The Daily

Posts Tagged ‘Goodreads’

Let Us Go to the Fitness Temple, and Other News

April 6, 2015 | by

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Sascha Schneider, Athlete in Basic Position, 1907.

  • Charles Simic uses reading, as so many of us have, to cure insomnia: “I read only a passage or two, and at the most a page, because if I read more than that, I’m in danger of staying up half a night. All I require, to use a culinary term, is an amuse-bouche that leaves a pleasant aftertaste. Have you ever tried poetry, buster? The reader may be wondering. As a snooze-inducer, nothing comes close. Thanks to it, millions have slept like newborn babies over the centuries.”
  • Hanging around at the Barbara Pym Society’s annual North American conference: “Tom Sopko, the conference organizer, read aloud quotations from her novels and, table by table, we guessed the character they related to … The rest of the weekend was spent alternating talks about this year’s featured book … with suitably Pym-ish activities: a sherry party, a dramatized reading, and Evensong back at the Church of the Advent.”
  • A new history of the gym sees it as a “quasi-religious space,” as it’s been since Ancient Greece: “Freeborn male citizens would go there to train their bodies in the pursuit of arete—moral, physical and intellectual excellence. At the gym they would also enjoy same-sex erotic relationships, the beginning of a symbiosis between homosexuality and the gymnasium that continues to the present day.”
  • Salman Rushdie got a Goodreads account—and promptly began to assign unflattering ratings to novels by his peers. Money? Three stars. To Kill a Mockingbird? Three stars. Lucky Jim? One star. “I’m so clumsy in this new world of social media sometimes,” Rushdie told the Independent, claiming he had no idea his ratings were visible to the public. “Stupid me.”
  • Finally, some socially conscious citizen has done what man has long dreamed of: remove all the gluten from iconic works of art.

WTF, and Other News

September 24, 2013 | by

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  • Poet Kofi Awoonor was among the victims of the Nairobi terrorist attacks. The African Poetry Book Fund will publish his final collection next year. Meanwhile, the Wall Street Journal runs one of his last poems.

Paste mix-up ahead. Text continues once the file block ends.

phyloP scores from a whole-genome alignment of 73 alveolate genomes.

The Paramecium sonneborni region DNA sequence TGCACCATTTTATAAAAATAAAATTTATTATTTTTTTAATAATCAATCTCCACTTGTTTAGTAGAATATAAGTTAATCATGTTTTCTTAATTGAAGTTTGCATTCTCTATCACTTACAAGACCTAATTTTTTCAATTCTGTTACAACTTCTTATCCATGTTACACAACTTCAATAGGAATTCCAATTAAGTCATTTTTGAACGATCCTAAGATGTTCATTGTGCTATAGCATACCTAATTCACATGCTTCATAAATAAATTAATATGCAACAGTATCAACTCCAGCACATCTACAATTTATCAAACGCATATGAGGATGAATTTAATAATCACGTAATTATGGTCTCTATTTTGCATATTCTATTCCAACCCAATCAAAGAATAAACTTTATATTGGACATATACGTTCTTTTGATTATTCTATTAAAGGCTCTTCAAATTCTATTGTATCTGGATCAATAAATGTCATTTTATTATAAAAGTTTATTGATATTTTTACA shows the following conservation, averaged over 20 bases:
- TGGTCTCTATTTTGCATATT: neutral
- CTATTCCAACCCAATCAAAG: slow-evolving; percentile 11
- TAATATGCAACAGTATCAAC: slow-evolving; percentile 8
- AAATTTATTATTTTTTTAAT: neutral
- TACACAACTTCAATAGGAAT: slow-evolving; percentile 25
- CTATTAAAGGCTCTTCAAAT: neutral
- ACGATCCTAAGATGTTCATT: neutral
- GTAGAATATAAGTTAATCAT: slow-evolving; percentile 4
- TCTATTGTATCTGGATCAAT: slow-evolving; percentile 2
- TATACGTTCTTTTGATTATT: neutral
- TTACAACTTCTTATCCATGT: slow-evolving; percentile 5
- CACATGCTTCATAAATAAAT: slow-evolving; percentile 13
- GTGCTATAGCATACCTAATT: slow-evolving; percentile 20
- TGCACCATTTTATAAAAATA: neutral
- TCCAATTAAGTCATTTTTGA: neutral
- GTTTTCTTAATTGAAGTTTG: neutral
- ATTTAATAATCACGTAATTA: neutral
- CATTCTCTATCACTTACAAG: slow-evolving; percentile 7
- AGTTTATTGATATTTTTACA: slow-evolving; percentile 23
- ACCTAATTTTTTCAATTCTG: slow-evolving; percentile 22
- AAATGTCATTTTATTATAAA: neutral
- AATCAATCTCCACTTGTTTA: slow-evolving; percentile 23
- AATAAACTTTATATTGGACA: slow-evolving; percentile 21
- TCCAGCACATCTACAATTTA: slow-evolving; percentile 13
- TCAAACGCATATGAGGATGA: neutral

• Following charges of author-bullying, Goodreads has declared that, going forward, it will “delete content focused on author behavior.”
  • China is establishing a naming system for seabed areas based on the oldest known collection of Chinese poetry, Classic of Poetry, also known as the Book of Odes, which dates from the eleventh to seventh centuries B.C.
  • A concise history of WTF.
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    Ancient Vintage, and Other News

    August 23, 2013 | by

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  • At various points, the FBI suspected William Vollmann of being the Unabomber, the anthrax mailer, and a terrorist training with the Afghan mujahideen.
  • “Reviewers have the right to rate a book however they feel like, with absolutely no justification what so ever. Get over it princess.” A young writer accuses Goodreads of a culture of bullying.
  • Ayatollah Ali Khamenei is a big fan of Victor Hugo.
  • Italian archaeologists are growing grapes with an eye to crafting an ancient-style wine according to techniques described by Virgil.
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    Spoiler Alert: Why We Abandon Books

    July 12, 2013 | by

    This infographic on “the psychology of abandonment”—that is, why we don’t finish certain books—makes for fun reading. But even more interesting is the Goodreads list of those titles most frequently abandoned. We don’t want to spoil Stieg Larsson for anyone, but let’s just say that those who don’t persevere are missing out on some sexual sadism and computer espionage.

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    Faulkner Nobel on the Block, and Other News

    March 29, 2013 | by

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    Politics, Nerds, Gunpowder

    October 8, 2012 | by

  • Cormac McCarthy’s notes reveal a recipe for gunpowder and a very different Blood Meridian.
  • Goodreads compares the reading habits of Romney and Obama supporters.
  • J. K. Rowling returns to children’s fiction.
  • “Using adverbs is a mortal sin,” and other rules for writing fiction from prominent writers.
  • Ten essential reads for books nerds.
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